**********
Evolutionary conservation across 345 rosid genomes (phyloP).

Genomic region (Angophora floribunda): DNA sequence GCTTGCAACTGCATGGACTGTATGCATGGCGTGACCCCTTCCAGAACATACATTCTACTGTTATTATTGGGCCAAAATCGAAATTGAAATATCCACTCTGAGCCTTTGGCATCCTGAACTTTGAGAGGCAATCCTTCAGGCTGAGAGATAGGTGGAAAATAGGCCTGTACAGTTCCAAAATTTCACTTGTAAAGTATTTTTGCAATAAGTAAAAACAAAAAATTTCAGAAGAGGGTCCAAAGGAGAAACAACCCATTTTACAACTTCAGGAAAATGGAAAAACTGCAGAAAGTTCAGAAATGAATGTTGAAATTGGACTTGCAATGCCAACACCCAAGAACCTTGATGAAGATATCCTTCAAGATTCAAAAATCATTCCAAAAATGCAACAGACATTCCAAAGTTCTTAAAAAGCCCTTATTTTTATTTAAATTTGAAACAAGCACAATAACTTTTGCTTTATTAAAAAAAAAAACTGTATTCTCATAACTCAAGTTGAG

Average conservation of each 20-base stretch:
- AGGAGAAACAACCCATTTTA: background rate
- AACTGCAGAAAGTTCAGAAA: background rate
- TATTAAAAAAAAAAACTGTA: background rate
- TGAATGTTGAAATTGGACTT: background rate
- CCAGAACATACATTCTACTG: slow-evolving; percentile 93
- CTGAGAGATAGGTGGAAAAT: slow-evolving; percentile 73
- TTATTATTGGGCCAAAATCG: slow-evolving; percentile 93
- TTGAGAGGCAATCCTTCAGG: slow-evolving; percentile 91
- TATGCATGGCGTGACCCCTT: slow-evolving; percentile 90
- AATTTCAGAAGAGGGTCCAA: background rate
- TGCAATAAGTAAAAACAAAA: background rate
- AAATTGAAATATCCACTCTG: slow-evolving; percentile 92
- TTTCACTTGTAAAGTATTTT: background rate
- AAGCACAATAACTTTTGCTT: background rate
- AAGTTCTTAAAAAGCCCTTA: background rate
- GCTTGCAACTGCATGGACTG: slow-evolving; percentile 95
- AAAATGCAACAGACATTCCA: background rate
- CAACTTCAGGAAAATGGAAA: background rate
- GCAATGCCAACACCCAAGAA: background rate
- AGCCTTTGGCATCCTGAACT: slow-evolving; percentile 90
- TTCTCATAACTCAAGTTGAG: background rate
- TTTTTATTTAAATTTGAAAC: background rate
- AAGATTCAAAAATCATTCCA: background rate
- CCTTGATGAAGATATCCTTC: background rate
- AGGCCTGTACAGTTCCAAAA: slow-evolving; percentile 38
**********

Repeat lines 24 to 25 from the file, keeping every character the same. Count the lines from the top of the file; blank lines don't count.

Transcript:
- TTCTCATAACTCAAGTTGAG: background rate
- TTTTTATTTAAATTTGAAAC: background rate